"Consider the antlers in modern bull elk, which span four feet and weigh as much as 40 pounds. Because they impair mobility in wooded areas, bulls are more easily surrounded and killed by wolves. So why doesn't natural selection favor smaller antlers? Darwin's answer was that large antlers evolved because elk are a polygynous species, meaning that males take more than one mate if they can. But if some take multiple mates, others are left with none. That's why males fight so bitterly with one another for access to females. Mutations that coded for larger antlers spread quickly because they made any bull that had them more likely to win. But bulls as a group would be better off if each animal's antlers were smaller by half, since they'd be less vulnerable to predators, and each fight would be decided as before. The inefficiency in such positional arms races is exactly analogous to the inefficiency of military arms races. It's also like when everyone stands to get a better view: no one sees any better than if all had remained comfortably seated."

We all need to fight for love by locking horns, apparently

Image by Duke Coonrad

Professor Frank blames inequality as the cause for senseless excessive spending by lovers. I would go one step further, and suggest that people are wasteful because they are sinful. More specifically, people are driven by greed and envy.

Now, we turn to French anthropological philosopher René Girard, and his theory of 'mimetic desire'. Human desires, he believes, are not autonomous but in fact borrowed from others. There is always a triangular relationship of subject, model and object. The subject's desire for the object is provoked by the model's similar desire for the object.

Now take this theory into the context of love: A is provoked into courting B because of C's competing courtship for B. Even if A does naturally love B, the provocation causes A to step up efforts in courting B in order to get ahead of C (who may not even be a real person, and merely an imaginary rival). Alternatively, A may feel challenged by a totally separate couple. A worries that if efforts to court B does not match the level of C's efforts to court D, B may have second thoughts about A and run off to the arms of E.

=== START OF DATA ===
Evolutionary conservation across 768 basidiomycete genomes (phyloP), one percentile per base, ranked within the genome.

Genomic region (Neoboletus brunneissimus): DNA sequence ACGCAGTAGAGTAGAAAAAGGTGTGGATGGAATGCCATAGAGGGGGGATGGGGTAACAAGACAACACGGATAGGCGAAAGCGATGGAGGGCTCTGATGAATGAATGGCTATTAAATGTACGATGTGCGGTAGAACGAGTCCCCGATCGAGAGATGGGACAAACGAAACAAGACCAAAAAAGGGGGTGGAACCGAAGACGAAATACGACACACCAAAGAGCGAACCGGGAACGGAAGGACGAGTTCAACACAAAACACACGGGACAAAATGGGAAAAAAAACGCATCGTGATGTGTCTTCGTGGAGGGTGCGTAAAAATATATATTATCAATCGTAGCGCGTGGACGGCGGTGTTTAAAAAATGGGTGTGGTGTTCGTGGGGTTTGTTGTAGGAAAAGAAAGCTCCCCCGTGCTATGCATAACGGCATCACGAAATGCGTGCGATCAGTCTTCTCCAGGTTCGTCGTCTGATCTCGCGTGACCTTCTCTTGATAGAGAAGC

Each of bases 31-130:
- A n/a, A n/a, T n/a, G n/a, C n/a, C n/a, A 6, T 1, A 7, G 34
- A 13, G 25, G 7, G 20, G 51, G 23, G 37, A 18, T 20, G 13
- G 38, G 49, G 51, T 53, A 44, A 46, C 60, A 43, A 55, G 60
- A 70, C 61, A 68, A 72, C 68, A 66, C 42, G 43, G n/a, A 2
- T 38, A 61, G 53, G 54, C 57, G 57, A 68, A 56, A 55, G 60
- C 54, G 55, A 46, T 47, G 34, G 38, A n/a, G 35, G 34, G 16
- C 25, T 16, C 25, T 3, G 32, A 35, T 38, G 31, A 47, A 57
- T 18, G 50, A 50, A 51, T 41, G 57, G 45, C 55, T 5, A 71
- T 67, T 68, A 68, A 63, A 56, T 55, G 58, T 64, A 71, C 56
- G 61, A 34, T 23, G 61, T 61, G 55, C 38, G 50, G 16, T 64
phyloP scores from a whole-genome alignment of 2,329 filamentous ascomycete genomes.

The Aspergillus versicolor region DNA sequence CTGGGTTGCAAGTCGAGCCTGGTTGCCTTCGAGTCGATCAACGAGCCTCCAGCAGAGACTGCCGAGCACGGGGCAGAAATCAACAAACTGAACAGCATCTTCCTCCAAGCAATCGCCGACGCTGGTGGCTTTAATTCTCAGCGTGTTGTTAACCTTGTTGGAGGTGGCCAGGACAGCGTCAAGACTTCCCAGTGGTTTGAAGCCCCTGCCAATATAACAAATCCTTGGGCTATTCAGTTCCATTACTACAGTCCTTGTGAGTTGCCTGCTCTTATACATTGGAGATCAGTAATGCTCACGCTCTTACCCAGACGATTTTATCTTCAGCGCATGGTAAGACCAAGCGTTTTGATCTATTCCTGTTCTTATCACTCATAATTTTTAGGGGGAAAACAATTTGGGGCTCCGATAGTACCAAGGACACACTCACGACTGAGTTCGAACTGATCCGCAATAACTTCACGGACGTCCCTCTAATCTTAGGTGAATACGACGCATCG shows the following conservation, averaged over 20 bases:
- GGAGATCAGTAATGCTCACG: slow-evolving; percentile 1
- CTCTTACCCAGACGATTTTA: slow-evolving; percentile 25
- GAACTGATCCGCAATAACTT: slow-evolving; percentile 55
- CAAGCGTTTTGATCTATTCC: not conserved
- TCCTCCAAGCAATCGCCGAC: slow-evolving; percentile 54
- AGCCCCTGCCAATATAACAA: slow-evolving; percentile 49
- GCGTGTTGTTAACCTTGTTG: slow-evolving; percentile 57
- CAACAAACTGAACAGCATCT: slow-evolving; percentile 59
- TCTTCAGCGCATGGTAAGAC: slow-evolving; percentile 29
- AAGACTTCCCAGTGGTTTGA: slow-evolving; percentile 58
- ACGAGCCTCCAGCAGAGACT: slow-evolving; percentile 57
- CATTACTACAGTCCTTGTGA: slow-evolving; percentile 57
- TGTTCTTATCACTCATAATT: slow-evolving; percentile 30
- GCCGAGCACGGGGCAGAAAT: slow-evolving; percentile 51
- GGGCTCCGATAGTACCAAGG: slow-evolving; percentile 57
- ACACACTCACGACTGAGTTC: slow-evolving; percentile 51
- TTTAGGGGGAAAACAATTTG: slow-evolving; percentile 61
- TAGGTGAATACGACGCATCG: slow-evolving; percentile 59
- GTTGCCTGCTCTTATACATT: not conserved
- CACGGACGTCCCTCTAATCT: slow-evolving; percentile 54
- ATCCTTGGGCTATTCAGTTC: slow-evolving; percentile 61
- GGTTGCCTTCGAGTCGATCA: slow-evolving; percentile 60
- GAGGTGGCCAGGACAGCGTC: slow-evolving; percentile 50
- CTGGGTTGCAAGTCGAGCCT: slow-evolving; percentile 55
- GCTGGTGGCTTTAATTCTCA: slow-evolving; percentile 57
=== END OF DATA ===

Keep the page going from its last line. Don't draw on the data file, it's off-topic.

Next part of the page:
Point being, love is often stoked by feelings of greed and envy, knowingly or unknowingly. Couples don't measure the level of their love within the four corners of their relationship. Instead, they constantly need to compare their love with others. And that's not a good thing. Love should stand on its own. Greed and envy are poisons that infect relationships into spewing out waste, not love.

This Valentine, women should seriously ask themselves this: "Do I want to receive flowers because I really like flowers, or because every other women is getting flowers?" Likewise, men should ask themselves whether it's worth courting a woman who expects a giant bouquet of flowers to arrive at her office so that she can flaunt them with a haughty "my boyfriend is better than yours" air.

Love Is About Prudence

It's easy to succumb into the intoxicating cocktail of love. Passions go wild. Reason ignored. Insecurities set in. Wasteful indulgences driven by sinful desires. Love becomes an excuse for pointless extravagance.

What lovers need more than ever - in these modern times - is prudence. Love is precious and pure, and nothing done out of love should ever be wasteful and sinful.